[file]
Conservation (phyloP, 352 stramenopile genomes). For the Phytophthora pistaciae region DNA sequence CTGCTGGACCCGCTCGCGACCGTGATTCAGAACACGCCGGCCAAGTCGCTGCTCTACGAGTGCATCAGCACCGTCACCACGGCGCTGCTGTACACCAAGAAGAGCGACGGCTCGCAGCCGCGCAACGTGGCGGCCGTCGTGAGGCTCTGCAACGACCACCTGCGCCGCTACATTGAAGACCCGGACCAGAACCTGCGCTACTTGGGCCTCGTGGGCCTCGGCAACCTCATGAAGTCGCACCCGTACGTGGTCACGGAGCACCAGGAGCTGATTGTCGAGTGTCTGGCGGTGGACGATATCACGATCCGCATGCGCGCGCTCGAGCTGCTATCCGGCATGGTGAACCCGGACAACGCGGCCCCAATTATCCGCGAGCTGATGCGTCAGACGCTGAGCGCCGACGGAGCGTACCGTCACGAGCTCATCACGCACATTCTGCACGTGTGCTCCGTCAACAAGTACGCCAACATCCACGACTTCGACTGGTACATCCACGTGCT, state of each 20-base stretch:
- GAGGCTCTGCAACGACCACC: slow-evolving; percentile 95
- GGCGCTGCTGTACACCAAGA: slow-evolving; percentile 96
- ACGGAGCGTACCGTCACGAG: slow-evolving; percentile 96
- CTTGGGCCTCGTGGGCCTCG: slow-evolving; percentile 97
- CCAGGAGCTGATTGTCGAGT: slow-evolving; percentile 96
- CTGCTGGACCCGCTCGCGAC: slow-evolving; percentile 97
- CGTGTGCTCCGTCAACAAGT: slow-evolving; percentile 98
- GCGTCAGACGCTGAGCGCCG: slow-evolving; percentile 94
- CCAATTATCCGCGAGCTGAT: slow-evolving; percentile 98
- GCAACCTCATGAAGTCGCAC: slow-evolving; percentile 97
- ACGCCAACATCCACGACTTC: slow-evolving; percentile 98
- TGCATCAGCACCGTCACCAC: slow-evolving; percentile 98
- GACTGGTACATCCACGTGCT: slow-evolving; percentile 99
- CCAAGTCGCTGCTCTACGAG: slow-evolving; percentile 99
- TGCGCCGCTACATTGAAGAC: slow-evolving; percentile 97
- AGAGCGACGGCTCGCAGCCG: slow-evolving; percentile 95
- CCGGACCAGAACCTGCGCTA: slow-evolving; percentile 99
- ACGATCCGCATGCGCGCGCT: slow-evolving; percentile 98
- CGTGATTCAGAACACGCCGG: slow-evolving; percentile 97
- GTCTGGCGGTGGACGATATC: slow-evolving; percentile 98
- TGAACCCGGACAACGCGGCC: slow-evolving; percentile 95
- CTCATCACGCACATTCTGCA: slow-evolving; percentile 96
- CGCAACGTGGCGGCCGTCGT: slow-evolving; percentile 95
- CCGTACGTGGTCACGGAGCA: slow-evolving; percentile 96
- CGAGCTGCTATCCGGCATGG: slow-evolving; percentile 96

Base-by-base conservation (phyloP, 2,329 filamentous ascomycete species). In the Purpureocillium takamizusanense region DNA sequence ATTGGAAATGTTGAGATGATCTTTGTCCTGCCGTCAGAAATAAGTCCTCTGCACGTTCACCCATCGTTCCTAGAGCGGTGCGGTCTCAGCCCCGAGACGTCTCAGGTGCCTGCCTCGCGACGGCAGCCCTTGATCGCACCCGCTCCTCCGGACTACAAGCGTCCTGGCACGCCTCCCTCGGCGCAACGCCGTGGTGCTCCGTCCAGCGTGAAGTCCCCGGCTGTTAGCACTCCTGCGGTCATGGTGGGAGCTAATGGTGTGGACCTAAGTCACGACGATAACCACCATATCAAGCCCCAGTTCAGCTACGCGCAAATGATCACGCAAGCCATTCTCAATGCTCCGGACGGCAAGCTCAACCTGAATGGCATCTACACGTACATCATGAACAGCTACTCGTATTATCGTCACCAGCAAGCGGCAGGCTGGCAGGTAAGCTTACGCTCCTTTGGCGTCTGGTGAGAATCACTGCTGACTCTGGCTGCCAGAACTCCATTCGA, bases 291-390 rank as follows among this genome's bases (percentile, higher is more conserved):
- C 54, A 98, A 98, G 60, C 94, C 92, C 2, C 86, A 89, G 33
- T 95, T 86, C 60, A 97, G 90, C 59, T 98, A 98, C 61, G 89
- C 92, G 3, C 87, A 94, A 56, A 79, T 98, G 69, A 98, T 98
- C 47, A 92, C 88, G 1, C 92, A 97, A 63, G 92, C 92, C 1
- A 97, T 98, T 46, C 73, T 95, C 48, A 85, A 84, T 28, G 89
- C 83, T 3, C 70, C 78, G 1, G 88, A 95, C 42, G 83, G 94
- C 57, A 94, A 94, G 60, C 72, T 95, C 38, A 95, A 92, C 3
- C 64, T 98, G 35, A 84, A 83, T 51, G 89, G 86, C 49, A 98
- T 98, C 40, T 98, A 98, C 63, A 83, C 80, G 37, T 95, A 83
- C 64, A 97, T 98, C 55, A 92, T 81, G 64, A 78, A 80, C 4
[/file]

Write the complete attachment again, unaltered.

Conservation (phyloP, 352 stramenopile genomes). For the Phytophthora pistaciae region DNA sequence CTGCTGGACCCGCTCGCGACCGTGATTCAGAACACGCCGGCCAAGTCGCTGCTCTACGAGTGCATCAGCACCGTCACCACGGCGCTGCTGTACACCAAGAAGAGCGACGGCTCGCAGCCGCGCAACGTGGCGGCCGTCGTGAGGCTCTGCAACGACCACCTGCGCCGCTACATTGAAGACCCGGACCAGAACCTGCGCTACTTGGGCCTCGTGGGCCTCGGCAACCTCATGAAGTCGCACCCGTACGTGGTCACGGAGCACCAGGAGCTGATTGTCGAGTGTCTGGCGGTGGACGATATCACGATCCGCATGCGCGCGCTCGAGCTGCTATCCGGCATGGTGAACCCGGACAACGCGGCCCCAATTATCCGCGAGCTGATGCGTCAGACGCTGAGCGCCGACGGAGCGTACCGTCACGAGCTCATCACGCACATTCTGCACGTGTGCTCCGTCAACAAGTACGCCAACATCCACGACTTCGACTGGTACATCCACGTGCT, state of each 20-base stretch:
- GAGGCTCTGCAACGACCACC: slow-evolving; percentile 95
- GGCGCTGCTGTACACCAAGA: slow-evolving; percentile 96
- ACGGAGCGTACCGTCACGAG: slow-evolving; percentile 96
- CTTGGGCCTCGTGGGCCTCG: slow-evolving; percentile 97
- CCAGGAGCTGATTGTCGAGT: slow-evolving; percentile 96
- CTGCTGGACCCGCTCGCGAC: slow-evolving; percentile 97
- CGTGTGCTCCGTCAACAAGT: slow-evolving; percentile 98
- GCGTCAGACGCTGAGCGCCG: slow-evolving; percentile 94
- CCAATTATCCGCGAGCTGAT: slow-evolving; percentile 98
- GCAACCTCATGAAGTCGCAC: slow-evolving; percentile 97
- ACGCCAACATCCACGACTTC: slow-evolving; percentile 98
- TGCATCAGCACCGTCACCAC: slow-evolving; percentile 98
- GACTGGTACATCCACGTGCT: slow-evolving; percentile 99
- CCAAGTCGCTGCTCTACGAG: slow-evolving; percentile 99
- TGCGCCGCTACATTGAAGAC: slow-evolving; percentile 97
- AGAGCGACGGCTCGCAGCCG: slow-evolving; percentile 95
- CCGGACCAGAACCTGCGCTA: slow-evolving; percentile 99
- ACGATCCGCATGCGCGCGCT: slow-evolving; percentile 98
- CGTGATTCAGAACACGCCGG: slow-evolving; percentile 97
- GTCTGGCGGTGGACGATATC: slow-evolving; percentile 98
- TGAACCCGGACAACGCGGCC: slow-evolving; percentile 95
- CTCATCACGCACATTCTGCA: slow-evolving; percentile 96
- CGCAACGTGGCGGCCGTCGT: slow-evolving; percentile 95
- CCGTACGTGGTCACGGAGCA: slow-evolving; percentile 96
- CGAGCTGCTATCCGGCATGG: slow-evolving; percentile 96

Base-by-base conservation (phyloP, 2,329 filamentous ascomycete species). In the Purpureocillium takamizusanense region DNA sequence ATTGGAAATGTTGAGATGATCTTTGTCCTGCCGTCAGAAATAAGTCCTCTGCACGTTCACCCATCGTTCCTAGAGCGGTGCGGTCTCAGCCCCGAGACGTCTCAGGTGCCTGCCTCGCGACGGCAGCCCTTGATCGCACCCGCTCCTCCGGACTACAAGCGTCCTGGCACGCCTCCCTCGGCGCAACGCCGTGGTGCTCCGTCCAGCGTGAAGTCCCCGGCTGTTAGCACTCCTGCGGTCATGGTGGGAGCTAATGGTGTGGACCTAAGTCACGACGATAACCACCATATCAAGCCCCAGTTCAGCTACGCGCAAATGATCACGCAAGCCATTCTCAATGCTCCGGACGGCAAGCTCAACCTGAATGGCATCTACACGTACATCATGAACAGCTACTCGTATTATCGTCACCAGCAAGCGGCAGGCTGGCAGGTAAGCTTACGCTCCTTTGGCGTCTGGTGAGAATCACTGCTGACTCTGGCTGCCAGAACTCCATTCGA, bases 291-390 rank as follows among this genome's bases (percentile, higher is more conserved):
- C 54, A 98, A 98, G 60, C 94, C 92, C 2, C 86, A 89, G 33
- T 95, T 86, C 60, A 97, G 90, C 59, T 98, A 98, C 61, G 89
- C 92, G 3, C 87, A 94, A 56, A 79, T 98, G 69, A 98, T 98
- C 47, A 92, C 88, G 1, C 92, A 97, A 63, G 92, C 92, C 1
- A 97, T 98, T 46, C 73, T 95, C 48, A 85, A 84, T 28, G 89
- C 83, T 3, C 70, C 78, G 1, G 88, A 95, C 42, G 83, G 94
- C 57, A 94, A 94, G 60, C 72, T 95, C 38, A 95, A 92, C 3
- C 64, T 98, G 35, A 84, A 83, T 51, G 89, G 86, C 49, A 98
- T 98, C 40, T 98, A 98, C 63, A 83, C 80, G 37, T 95, A 83
- C 64, A 97, T 98, C 55, A 92, T 81, G 64, A 78, A 80, C 4